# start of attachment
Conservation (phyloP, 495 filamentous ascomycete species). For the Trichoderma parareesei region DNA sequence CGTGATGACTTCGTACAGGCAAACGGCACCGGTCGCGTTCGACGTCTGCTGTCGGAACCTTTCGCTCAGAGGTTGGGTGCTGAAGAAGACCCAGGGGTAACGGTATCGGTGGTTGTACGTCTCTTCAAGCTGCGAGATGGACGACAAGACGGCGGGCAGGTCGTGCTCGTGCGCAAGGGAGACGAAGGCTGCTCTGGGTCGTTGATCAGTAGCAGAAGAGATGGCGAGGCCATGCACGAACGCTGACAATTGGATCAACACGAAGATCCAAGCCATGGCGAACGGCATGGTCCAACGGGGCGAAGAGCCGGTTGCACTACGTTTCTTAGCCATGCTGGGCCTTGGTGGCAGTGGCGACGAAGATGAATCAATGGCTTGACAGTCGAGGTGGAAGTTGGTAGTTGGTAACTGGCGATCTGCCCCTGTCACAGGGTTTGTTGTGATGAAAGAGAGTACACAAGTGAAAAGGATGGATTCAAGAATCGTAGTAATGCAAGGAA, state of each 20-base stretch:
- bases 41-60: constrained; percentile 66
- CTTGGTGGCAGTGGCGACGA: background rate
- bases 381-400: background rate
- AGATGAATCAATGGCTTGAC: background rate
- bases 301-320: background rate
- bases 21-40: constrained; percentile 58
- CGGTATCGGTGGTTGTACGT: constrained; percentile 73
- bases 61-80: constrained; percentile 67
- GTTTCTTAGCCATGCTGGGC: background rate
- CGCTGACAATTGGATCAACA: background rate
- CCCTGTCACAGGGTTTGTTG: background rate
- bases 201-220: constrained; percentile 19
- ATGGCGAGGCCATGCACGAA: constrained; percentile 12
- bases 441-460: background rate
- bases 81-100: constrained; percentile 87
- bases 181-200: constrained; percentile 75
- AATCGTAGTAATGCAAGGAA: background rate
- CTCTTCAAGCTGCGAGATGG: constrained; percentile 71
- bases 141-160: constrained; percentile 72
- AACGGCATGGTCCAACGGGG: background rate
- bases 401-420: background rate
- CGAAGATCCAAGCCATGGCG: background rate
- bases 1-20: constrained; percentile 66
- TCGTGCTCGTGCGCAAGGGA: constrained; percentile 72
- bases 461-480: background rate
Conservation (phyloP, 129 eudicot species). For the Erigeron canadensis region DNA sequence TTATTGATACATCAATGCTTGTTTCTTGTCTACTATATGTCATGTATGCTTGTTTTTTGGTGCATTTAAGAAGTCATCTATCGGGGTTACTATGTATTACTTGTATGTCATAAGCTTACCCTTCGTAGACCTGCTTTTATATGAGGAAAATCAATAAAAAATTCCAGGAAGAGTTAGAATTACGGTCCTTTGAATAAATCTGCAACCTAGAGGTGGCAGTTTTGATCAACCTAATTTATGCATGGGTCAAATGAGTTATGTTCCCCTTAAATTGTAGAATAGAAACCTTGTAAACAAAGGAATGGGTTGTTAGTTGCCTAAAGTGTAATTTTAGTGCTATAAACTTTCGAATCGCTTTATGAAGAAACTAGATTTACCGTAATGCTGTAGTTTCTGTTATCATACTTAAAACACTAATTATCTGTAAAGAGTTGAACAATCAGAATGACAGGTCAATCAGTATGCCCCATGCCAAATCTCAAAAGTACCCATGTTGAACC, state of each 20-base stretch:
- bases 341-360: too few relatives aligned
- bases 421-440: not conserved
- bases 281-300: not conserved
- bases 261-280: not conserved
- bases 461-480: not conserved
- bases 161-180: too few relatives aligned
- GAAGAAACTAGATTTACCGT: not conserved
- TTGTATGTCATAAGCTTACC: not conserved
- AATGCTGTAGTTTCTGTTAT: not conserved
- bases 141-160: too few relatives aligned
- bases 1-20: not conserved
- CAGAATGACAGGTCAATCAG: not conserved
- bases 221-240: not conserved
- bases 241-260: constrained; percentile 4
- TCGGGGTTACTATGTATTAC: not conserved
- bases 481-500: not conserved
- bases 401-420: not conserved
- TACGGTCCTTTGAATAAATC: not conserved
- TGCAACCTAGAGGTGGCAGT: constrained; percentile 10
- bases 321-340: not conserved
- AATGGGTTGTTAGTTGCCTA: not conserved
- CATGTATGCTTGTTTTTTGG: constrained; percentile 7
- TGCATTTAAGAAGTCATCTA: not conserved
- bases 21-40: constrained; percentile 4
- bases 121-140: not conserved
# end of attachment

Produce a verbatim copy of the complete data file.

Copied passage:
Conservation (phyloP, 495 filamentous ascomycete species). For the Trichoderma parareesei region DNA sequence CGTGATGACTTCGTACAGGCAAACGGCACCGGTCGCGTTCGACGTCTGCTGTCGGAACCTTTCGCTCAGAGGTTGGGTGCTGAAGAAGACCCAGGGGTAACGGTATCGGTGGTTGTACGTCTCTTCAAGCTGCGAGATGGACGACAAGACGGCGGGCAGGTCGTGCTCGTGCGCAAGGGAGACGAAGGCTGCTCTGGGTCGTTGATCAGTAGCAGAAGAGATGGCGAGGCCATGCACGAACGCTGACAATTGGATCAACACGAAGATCCAAGCCATGGCGAACGGCATGGTCCAACGGGGCGAAGAGCCGGTTGCACTACGTTTCTTAGCCATGCTGGGCCTTGGTGGCAGTGGCGACGAAGATGAATCAATGGCTTGACAGTCGAGGTGGAAGTTGGTAGTTGGTAACTGGCGATCTGCCCCTGTCACAGGGTTTGTTGTGATGAAAGAGAGTACACAAGTGAAAAGGATGGATTCAAGAATCGTAGTAATGCAAGGAA, state of each 20-base stretch:
- bases 41-60: constrained; percentile 66
- CTTGGTGGCAGTGGCGACGA: background rate
- bases 381-400: background rate
- AGATGAATCAATGGCTTGAC: background rate
- bases 301-320: background rate
- bases 21-40: constrained; percentile 58
- CGGTATCGGTGGTTGTACGT: constrained; percentile 73
- bases 61-80: constrained; percentile 67
- GTTTCTTAGCCATGCTGGGC: background rate
- CGCTGACAATTGGATCAACA: background rate
- CCCTGTCACAGGGTTTGTTG: background rate
- bases 201-220: constrained; percentile 19
- ATGGCGAGGCCATGCACGAA: constrained; percentile 12
- bases 441-460: background rate
- bases 81-100: constrained; percentile 87
- bases 181-200: constrained; percentile 75
- AATCGTAGTAATGCAAGGAA: background rate
- CTCTTCAAGCTGCGAGATGG: constrained; percentile 71
- bases 141-160: constrained; percentile 72
- AACGGCATGGTCCAACGGGG: background rate
- bases 401-420: background rate
- CGAAGATCCAAGCCATGGCG: background rate
- bases 1-20: constrained; percentile 66
- TCGTGCTCGTGCGCAAGGGA: constrained; percentile 72
- bases 461-480: background rate
Conservation (phyloP, 129 eudicot species). For the Erigeron canadensis region DNA sequence TTATTGATACATCAATGCTTGTTTCTTGTCTACTATATGTCATGTATGCTTGTTTTTTGGTGCATTTAAGAAGTCATCTATCGGGGTTACTATGTATTACTTGTATGTCATAAGCTTACCCTTCGTAGACCTGCTTTTATATGAGGAAAATCAATAAAAAATTCCAGGAAGAGTTAGAATTACGGTCCTTTGAATAAATCTGCAACCTAGAGGTGGCAGTTTTGATCAACCTAATTTATGCATGGGTCAAATGAGTTATGTTCCCCTTAAATTGTAGAATAGAAACCTTGTAAACAAAGGAATGGGTTGTTAGTTGCCTAAAGTGTAATTTTAGTGCTATAAACTTTCGAATCGCTTTATGAAGAAACTAGATTTACCGTAATGCTGTAGTTTCTGTTATCATACTTAAAACACTAATTATCTGTAAAGAGTTGAACAATCAGAATGACAGGTCAATCAGTATGCCCCATGCCAAATCTCAAAAGTACCCATGTTGAACC, state of each 20-base stretch:
- bases 341-360: too few relatives aligned
- bases 421-440: not conserved
- bases 281-300: not conserved
- bases 261-280: not conserved
- bases 461-480: not conserved
- bases 161-180: too few relatives aligned
- GAAGAAACTAGATTTACCGT: not conserved
- TTGTATGTCATAAGCTTACC: not conserved
- AATGCTGTAGTTTCTGTTAT: not conserved
- bases 141-160: too few relatives aligned
- bases 1-20: not conserved
- CAGAATGACAGGTCAATCAG: not conserved
- bases 221-240: not conserved
- bases 241-260: constrained; percentile 4
- TCGGGGTTACTATGTATTAC: not conserved
- bases 481-500: not conserved
- bases 401-420: not conserved
- TACGGTCCTTTGAATAAATC: not conserved
- TGCAACCTAGAGGTGGCAGT: constrained; percentile 10
- bases 321-340: not conserved
- AATGGGTTGTTAGTTGCCTA: not conserved
- CATGTATGCTTGTTTTTTGG: constrained; percentile 7
- TGCATTTAAGAAGTCATCTA: not conserved
- bases 21-40: constrained; percentile 4
- bases 121-140: not conserved